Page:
Shaolin Monks was great. A mixture between Martial arts prowess, energetic dance and stagemanship; it was a Martial arts circus. Definitely something to see (I could add the nauseating: for the whole family). There were spectacular shows of well-practiced moves, the circus-element of brick-breaking and balancing on sharp spikes seemed to appeal to the younger audience and there were moments when the cartwheels and rolling on stage held a striking resemblance to Breakdance.
The highlight of the show was a double-act by two very young boys - they looked like they were under 7 years old, but their size might have been misleading. They effortlessly sparred, skipped and hopped through complicated Kung-Fu moves with the sort of ease that usually follows years and years of tireless practice. Watching them was like an optical illusion that made the audience gasp time and time again; it was like watching miniature adults.
We did notice one thing - the audience was completely different from the last Sadler's Wells production we went to see. Yes, lots of families, but also people who looked like they'd never set foot in a theatre before. Many people arriving really late. Or talking during the performance. I don't care if it's your first time when you're 48 years old, but you could at least observe some polite common sense rules on how to conduct yourself.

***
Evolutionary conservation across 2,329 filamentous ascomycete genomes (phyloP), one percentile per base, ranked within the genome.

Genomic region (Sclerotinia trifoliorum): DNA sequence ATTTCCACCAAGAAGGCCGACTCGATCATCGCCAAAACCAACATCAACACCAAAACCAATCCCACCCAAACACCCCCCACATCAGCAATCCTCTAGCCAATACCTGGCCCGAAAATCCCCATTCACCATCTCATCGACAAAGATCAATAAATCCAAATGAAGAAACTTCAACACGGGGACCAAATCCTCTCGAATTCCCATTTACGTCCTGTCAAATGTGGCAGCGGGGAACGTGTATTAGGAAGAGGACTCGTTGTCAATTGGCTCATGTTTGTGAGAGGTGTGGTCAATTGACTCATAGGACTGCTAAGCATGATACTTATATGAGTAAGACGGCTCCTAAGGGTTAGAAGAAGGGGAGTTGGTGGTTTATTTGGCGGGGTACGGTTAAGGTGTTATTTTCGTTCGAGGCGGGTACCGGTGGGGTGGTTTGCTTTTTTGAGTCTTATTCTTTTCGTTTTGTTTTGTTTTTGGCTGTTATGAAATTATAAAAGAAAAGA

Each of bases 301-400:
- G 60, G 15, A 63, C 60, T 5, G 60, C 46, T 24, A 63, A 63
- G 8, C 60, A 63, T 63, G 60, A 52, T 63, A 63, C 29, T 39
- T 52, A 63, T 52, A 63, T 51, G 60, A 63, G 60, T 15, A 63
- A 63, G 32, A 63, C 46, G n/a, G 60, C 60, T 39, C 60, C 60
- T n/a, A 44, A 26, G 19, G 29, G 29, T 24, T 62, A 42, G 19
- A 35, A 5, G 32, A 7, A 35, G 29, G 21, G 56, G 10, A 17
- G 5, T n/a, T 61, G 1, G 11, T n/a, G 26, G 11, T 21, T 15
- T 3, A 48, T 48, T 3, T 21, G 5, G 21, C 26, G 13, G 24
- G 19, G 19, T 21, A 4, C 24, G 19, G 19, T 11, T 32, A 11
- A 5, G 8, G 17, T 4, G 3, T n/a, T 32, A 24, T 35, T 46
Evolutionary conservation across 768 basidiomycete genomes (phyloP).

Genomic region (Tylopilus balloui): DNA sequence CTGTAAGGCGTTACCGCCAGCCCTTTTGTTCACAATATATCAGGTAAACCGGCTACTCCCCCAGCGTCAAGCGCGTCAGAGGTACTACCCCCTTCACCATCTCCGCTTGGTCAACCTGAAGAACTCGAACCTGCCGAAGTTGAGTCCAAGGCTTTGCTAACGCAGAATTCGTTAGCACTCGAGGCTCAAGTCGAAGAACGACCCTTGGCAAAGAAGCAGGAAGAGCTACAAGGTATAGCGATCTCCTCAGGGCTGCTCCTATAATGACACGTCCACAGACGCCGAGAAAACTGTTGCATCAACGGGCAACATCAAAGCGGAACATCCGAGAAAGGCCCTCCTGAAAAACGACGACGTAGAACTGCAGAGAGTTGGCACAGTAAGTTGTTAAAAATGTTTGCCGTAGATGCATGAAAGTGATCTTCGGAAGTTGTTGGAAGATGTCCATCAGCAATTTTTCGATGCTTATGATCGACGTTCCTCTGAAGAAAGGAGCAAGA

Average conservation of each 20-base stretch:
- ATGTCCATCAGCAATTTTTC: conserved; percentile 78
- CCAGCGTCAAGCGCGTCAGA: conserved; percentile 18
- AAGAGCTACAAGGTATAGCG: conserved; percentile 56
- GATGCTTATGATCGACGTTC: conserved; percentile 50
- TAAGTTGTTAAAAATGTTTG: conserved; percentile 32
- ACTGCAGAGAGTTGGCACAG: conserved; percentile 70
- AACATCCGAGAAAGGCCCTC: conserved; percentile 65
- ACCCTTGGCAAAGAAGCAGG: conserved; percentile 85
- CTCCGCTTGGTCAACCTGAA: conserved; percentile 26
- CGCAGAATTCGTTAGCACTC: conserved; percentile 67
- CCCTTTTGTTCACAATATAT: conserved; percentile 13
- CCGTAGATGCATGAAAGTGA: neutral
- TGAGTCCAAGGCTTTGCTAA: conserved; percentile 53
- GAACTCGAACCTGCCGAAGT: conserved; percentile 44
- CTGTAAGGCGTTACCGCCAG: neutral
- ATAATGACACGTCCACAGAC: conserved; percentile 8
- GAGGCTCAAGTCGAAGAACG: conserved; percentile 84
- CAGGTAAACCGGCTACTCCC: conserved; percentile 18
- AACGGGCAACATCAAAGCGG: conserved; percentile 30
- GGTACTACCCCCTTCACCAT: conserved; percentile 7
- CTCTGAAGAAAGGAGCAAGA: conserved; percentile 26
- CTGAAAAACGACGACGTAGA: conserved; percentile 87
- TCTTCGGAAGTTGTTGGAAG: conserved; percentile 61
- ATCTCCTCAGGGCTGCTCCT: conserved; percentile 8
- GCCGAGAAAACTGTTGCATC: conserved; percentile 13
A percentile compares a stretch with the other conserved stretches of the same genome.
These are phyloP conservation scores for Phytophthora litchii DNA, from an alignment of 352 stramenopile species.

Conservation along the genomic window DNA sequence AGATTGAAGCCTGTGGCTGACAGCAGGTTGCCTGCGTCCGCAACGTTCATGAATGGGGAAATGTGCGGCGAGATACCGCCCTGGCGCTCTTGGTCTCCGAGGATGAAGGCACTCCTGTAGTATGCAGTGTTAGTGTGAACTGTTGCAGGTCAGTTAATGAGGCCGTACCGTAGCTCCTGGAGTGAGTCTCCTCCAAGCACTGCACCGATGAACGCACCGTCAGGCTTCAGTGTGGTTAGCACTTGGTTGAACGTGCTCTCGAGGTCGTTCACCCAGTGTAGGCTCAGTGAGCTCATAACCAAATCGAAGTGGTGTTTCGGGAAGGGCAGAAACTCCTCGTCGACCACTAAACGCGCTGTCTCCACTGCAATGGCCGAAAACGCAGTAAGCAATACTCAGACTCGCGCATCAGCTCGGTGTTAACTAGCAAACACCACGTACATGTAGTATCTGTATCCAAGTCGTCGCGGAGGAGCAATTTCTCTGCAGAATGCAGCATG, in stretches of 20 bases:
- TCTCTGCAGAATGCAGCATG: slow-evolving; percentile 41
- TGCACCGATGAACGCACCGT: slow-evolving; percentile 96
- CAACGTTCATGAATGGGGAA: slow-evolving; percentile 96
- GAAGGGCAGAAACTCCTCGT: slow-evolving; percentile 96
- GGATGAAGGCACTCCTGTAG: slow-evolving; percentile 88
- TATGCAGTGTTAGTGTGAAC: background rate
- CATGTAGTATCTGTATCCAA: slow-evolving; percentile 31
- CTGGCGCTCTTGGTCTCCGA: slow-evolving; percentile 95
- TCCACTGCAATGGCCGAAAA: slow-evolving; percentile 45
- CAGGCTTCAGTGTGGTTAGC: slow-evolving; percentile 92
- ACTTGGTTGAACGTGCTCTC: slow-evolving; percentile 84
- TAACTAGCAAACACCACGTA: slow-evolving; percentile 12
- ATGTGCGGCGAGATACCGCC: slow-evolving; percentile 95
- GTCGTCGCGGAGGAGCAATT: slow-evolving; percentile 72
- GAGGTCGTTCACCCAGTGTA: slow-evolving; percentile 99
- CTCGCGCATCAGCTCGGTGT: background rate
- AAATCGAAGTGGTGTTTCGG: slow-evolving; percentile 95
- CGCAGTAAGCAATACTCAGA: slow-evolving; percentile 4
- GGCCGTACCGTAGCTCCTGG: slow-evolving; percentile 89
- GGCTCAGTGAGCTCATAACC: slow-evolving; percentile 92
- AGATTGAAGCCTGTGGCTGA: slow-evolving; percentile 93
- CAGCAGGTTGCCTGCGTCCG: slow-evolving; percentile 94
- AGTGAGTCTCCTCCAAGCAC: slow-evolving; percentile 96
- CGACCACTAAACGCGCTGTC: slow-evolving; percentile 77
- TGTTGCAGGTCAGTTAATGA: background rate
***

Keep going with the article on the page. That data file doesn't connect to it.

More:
Perhaps that's harsh. But seriously. Granted, not everyone was taken to their first concert/opera/theatre performance at under 5 years old, taught to sit still and focus, taught to figure out the plot of an opera sung in another language from looking through the programme booklet, but I do idly wonder whether common sense about certain things has to be taught too. Is common sense something you can, or have to teach?
It seems that many Finns still value opera, classical music and the theatre in the sort of way I was used to. In that you don't have to be wealthy, or in any kind of particular social class to take yourself (and your kids) off to see the latest production of The Magic Flute. At least that's the impression I get from the delightful film "Pelikaanimies" (Pelican Man), a film we watched yesterday. I bought it on our Finnish trip this summer, but we hadn't got around to watching it until now. Pelican Man is a simple, but delightful fantasy aimed at children, but entirely watchable by adults. One day a pelican decides to turn himself into a human by landing on a beach and putting on human clothes. The film explores human perception, what it's like to be an adult and what it's like to be a little boy whose parents have just divorced. There is lovely Finnish scenery and a beautiful feel to the whole film.